Iodine was first discovered in 1811 by Bernard Courtois (a saltpeter manufacturer in France), by adding sulfuric acid to charred seaweed. The purple gas that was liberated condensed into crystals and was dubbed “iode” from the Greek word “iodes”, meaning violet. Iodine is one of the essential chemical elements that humans must ingest in order for us to have normal immune, musculoskeletal, nervous, respiratory and skin systems, as well as metabolism and intelligence. That’s quite an impressive list for one little element.
Here is another impressive list:

Health benefits of iodine:
-Antibacterial
-Antifungal
-Anticancer (breast, endometrial, ovarian)
-Helps convert adipose (fat) tissue into energy during under-active thyroid conditions
-Reverses fibrocystic breast disease
-Aids in the development of normal intelligence
-Prevents development of ALS and MS
-Mucolytic (breaks up mucus)
-Aids carbohydrate absorption
-Aids conversion of Beta-Carotene to Vitamin A
-Counteracts radiation poisoning
-Detoxifies the body of arsenic, mercury, lead, fluoride and bromide
-Prevents and reverses goiter
-Prevents cretinism

Here is a less than impressive list of where we get our iodine from in our diet:

-Dried kelp and other seaweeds
(which are the richest sources and also the ones most westerners eat the least)
-Iodized salt

(which your doctor probably told you to eat less of due to high blood pressure. In addition, most of the iodine in the salt has already evaporated while it was on the supermarket shelf.)

Other sources of iodine could potentially come from soil sources and enter into both vegetables and animal products (such as milk and eggs) provided that there was no over-farming and also that the animals in question were allowed to graze (wishful thinking). An additional source might be saltwater fish (provided that they were not also contaminated by mercury).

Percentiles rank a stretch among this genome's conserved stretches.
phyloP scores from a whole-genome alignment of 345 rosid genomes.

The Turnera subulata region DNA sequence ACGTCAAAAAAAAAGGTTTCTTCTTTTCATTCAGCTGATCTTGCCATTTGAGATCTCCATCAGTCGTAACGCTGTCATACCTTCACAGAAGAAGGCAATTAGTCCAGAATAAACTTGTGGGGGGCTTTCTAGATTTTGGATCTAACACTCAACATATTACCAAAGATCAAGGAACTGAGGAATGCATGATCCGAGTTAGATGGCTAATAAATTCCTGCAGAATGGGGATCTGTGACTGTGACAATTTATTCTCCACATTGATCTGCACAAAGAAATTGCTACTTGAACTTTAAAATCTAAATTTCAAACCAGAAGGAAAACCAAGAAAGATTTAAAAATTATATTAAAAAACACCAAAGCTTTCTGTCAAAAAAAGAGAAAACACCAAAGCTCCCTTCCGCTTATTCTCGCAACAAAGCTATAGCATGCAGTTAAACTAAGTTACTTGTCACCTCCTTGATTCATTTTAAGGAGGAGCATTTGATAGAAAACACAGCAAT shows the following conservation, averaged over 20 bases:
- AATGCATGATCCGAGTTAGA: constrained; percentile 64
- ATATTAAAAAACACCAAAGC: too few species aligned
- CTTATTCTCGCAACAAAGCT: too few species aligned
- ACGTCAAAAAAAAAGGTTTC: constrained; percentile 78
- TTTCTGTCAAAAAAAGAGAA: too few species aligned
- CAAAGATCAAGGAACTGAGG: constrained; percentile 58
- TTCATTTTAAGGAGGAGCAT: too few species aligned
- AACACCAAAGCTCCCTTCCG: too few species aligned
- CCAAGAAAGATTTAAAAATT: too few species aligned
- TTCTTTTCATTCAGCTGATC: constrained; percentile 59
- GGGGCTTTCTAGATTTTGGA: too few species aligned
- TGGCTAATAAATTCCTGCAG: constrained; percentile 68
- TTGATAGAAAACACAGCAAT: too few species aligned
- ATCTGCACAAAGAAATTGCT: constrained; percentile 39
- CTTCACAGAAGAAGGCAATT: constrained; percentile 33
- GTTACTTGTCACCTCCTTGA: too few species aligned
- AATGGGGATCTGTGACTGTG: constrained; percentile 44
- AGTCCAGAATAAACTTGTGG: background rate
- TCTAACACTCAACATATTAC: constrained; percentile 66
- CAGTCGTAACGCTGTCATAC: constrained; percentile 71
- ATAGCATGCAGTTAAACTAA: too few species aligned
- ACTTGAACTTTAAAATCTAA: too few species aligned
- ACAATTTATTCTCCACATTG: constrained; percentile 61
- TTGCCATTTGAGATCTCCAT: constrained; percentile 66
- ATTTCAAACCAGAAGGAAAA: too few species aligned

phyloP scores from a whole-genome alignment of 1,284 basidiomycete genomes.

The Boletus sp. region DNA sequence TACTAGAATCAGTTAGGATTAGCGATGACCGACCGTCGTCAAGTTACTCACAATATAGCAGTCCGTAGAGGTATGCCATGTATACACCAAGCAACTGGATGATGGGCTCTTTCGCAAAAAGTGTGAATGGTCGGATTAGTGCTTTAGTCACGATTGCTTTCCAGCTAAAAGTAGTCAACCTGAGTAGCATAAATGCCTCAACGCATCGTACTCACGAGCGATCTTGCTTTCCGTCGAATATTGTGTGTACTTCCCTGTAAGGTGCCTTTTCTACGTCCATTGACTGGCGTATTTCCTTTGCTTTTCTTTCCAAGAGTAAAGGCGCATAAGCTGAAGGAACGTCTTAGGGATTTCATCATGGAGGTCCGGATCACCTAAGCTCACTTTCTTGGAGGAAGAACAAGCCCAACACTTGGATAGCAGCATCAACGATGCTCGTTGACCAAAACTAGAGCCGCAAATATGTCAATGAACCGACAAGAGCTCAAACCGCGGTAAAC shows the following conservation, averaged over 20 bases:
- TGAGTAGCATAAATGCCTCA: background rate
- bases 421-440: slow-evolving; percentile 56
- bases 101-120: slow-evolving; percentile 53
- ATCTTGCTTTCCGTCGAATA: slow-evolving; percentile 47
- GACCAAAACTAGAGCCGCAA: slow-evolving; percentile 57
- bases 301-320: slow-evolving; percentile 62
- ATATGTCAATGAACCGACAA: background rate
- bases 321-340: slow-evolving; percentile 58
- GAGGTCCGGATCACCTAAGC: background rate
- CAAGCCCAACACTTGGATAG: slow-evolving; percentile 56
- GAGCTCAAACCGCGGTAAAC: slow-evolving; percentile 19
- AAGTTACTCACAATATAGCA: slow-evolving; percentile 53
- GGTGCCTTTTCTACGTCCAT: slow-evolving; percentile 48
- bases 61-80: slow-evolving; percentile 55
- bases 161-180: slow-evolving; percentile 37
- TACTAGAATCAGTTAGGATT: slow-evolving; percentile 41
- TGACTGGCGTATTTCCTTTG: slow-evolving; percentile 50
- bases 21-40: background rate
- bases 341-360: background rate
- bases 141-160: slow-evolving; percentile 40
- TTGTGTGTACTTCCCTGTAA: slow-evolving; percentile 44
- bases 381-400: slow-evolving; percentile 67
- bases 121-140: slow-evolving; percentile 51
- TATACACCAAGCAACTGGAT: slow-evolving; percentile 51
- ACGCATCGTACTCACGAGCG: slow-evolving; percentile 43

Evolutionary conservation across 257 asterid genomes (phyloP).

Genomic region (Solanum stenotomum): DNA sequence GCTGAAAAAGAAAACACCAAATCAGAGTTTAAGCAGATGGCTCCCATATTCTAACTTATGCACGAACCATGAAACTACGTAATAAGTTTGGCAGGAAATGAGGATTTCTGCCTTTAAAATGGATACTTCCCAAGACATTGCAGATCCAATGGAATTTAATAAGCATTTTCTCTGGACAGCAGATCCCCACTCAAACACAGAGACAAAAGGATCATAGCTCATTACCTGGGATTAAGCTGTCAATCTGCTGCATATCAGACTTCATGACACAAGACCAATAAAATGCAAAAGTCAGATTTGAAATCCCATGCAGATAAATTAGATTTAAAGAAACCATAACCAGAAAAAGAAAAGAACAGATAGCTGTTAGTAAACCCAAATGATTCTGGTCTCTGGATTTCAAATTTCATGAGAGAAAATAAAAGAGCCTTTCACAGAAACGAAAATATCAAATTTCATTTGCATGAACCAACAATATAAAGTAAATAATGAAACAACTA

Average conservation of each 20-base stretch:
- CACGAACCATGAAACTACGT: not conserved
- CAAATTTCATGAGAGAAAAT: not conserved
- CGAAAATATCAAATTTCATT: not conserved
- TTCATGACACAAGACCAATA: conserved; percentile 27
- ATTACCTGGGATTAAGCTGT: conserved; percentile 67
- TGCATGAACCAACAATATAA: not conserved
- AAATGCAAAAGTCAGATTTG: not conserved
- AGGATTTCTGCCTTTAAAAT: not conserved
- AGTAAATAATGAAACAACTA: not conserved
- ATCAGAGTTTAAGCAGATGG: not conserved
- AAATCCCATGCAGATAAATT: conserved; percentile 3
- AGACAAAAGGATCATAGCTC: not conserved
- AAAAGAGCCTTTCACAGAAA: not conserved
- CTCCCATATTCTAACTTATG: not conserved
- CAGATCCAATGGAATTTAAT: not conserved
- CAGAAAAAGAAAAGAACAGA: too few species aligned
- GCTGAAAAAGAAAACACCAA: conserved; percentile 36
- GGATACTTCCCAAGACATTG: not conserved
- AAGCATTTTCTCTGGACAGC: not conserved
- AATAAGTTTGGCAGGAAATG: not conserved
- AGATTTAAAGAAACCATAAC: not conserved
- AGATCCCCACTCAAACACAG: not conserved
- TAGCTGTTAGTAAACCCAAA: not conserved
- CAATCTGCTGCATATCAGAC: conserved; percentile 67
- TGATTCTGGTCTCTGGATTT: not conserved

Yet you need not fear, as the RDA (Recommended Dietary Allowance) requires only 150mcg (micrograms) per day. That little number made me feel safe until I went to live in Japan and found out that most Japanese consume between 1500mcg and 12000mcg daily (FYI: 1000mcg=1mg) and they also weren’t obese, had very low breast cancer, fibrocystic breast disease occurrence and didn’t seem to be mutants. This made me realize that RDA really must stand for “ridiculous daily amount”. Perhaps 150mcg could be sufficient if we had no exposure to arsenic, mercury, fluoride, bromide, chlorine and radiation which all come from fossil fuel consumption, modern dentistry, chemical and food industries and modern medicine. However, instead of giving up all of those boons to human existence as we know it today, perhaps I’ll just eat seaweed a whole lot more.

An endearing little quote from Dr. Guy E. Abraham MD says it all:

“Although the factors involved in medical iodophobia are still unknown, decreased cognition seems involved. Since low iodine intake is associated with intellectual impairment, deficiency of this essential element cannot be ruled out, and if present, would create a self-perpetuating phenomenon. Medical iodophobia is contagious and can be transmitted to patients and other physicians (iatrogenic iodophobia) and will remain a syndrome until the causes are discovered and effective therapy implemented. It is very likely however, that medical iodophobia will eventually be classified as an iodine-deficiency disease.”

Further reading:
Dr. Guy E. Abraham papers: www.optimox.com/pics/Iodine/opt_Research_I.shtml
The Great Iodine Debate, Nourishing Traditions, Weston A. Price Nutritional Foundation:
westonaprice.org/modern-diseases/metabolic-disorders/1662-the-great-iodine-debate.html

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